Mindset and Creating a Compelling Future
There is a relationship between the prerequisite patterns for creating a compelling future and the concept in psychology of a growth mindset.
The previous article introduced a process for creating a compelling future. We considered developing ideas, outcomes and intentions that attracted and engaged our attention. The intention was to identify activities and qualities that would contribute to making the future compelling, enjoyable and rewarding.
Exploring desirable outcomes is predicated on a person holding the belief that such things are not only possible, but possible for that person. One of the most important aspects of creating a compelling future is believing it is possible to have dreams, realise them and change the present circumstances to facilitate progress. This is similar to the idea of a growth mindset, which is gaining traction in the business community courtesy of Carol Dweck, the author and researcher of the concept.
According to Dweck’s findings, a fixed mindset assumes intelligence and talent are innate and probably fixed. Therefore if a person is intelligent and talented, they should be successful, learn easily and make continuous and outstanding progress in life. Any failure can become a matter of shame rather than feedback. Children told they are clever or bright can experience huge pressure to live up to their labels and those who identify as being ordinary or less bright can assume they will never do more than just survive.
Conversely, a growth mindset not only allows for mistakes without shame, after all they are a natural byproduct of learning. It also enables people to consider mistakes as feedback and explore them to find what could work better in future. Without feedback, how would we know to do something different? People can become good at anything, provided they engage, learn, practice and take the time to develop skills. Skills, talent and knowledge are products of time and consistent attention, and available to anyone who chooses to apply themselves.
These are not black and white categories, unless you are operating from a fixed mindset in the moment. Some people identify with being of a fixed or growth mindset, but in reality, most people carry a blend of both characteristics with their associated beliefs according to subject matter. For example, someone who knows they can learn any new software they choose to master, may also believe that learning a musical instrument requires innate talent which they do not have. Some people profess an interest and facility in engaging other people and keep learning new soft skills with alacrity. Yet the same people run in the opposite direction if someone takes the back off a television or opens the bonnet of a car.
As well as holding growth oriented or fixed beliefs about their capacity for learning different subjects, people can hold different beliefs about the same subject, though usually not simultaneously. This simply indicates that people change states, experiencing different takes and even opinions on the same event at different times. It is quite common and is a form of state dependent learning, which relates to remembering specific knowledge when in the context where it was learned or where it is relevant and being used.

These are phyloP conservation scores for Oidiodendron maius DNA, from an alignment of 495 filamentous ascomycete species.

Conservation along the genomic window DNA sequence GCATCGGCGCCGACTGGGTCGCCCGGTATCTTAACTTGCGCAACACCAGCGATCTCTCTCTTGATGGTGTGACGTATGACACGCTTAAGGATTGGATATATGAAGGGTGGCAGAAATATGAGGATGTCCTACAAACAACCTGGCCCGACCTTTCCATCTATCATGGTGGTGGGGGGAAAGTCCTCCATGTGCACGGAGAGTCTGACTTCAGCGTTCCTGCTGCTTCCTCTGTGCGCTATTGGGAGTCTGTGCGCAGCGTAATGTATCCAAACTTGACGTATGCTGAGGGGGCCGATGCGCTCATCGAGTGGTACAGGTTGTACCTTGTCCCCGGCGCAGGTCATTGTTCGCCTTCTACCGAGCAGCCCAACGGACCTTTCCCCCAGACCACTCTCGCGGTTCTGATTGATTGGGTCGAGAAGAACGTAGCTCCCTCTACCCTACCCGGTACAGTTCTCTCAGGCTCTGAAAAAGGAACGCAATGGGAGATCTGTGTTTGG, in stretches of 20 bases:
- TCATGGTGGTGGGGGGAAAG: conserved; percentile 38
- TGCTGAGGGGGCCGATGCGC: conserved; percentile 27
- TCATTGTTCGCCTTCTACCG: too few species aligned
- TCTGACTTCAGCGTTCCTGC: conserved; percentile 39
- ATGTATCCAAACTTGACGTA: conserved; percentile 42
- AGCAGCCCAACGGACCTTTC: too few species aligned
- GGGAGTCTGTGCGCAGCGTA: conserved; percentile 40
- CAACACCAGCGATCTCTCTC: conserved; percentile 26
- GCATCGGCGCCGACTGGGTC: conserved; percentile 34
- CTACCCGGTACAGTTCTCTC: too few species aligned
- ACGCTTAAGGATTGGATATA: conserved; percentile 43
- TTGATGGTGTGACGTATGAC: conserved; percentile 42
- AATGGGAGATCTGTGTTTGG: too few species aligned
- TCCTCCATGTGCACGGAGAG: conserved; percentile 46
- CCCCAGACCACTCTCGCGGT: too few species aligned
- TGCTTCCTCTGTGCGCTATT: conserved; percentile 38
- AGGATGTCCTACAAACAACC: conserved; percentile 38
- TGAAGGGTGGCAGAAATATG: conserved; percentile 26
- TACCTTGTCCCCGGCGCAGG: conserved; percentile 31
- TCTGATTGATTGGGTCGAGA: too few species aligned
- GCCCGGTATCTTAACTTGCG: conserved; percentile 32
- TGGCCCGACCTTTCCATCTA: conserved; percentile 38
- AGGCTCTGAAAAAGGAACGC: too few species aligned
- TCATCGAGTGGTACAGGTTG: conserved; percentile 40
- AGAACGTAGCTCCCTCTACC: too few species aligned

What this indicates is that most people carry a blend of fixed and growth mindsets, creating a context where even the most enlightened can identify and change beliefs that limit their capacity to learn. This is despite the common belief in those familiar with fixed and growth mindsets that they “are” one or the other. For anyone operating in a fixed mindset moment, the idea that beliefs are changeable is contentious. In a fixed mindset, truth is black and white, unchanging and may be worth fighting and dying for. In a growth mindset, everything is open to question and even the most expensive mistakes can lead to something worthwhile.
When it comes to creating a compelling future, it helps to approach the possibilities with a frame that anything is possible, and possible for you. If that it too far fetched, the minimum flexibility of thinking needed to engage you in considering what you want is that change might be possible, even if you suspect it is unlikely. If you are certain you cannot have what you want and it is too unbelievable to contemplate, you will not even discover a dream. That is is a major downside to bringing a fixed mindset to the process. If that is the case for you, start simple. Consider the proposal that any belief can be placed in question. When you do that, you become open to the possibility of finding evidence or support for both or all options.
When you begin exploring your creation, do it with a sense of possibility, not requirement. If you find it is not what you thought it was, change it or create something else. Treat your creation as a work of fiction for as long as that allows you to dream it up. If you were writing a story of someone who wanted a future you cannot dream of, your character can. You can create the context for them to imagine what they want and then make it happen. You are not restricted to rule bound, compliance ridden 21st century conditions. Your story could be set in a steampunk world or modern urban fantasy, sci-fi or outright magic. Whatever it takes to enable the characters to have the experiences you want to create for them. As a minimum, you will have a collection of short stories. Ideally, you will hit on something really attractive to you and grow it.
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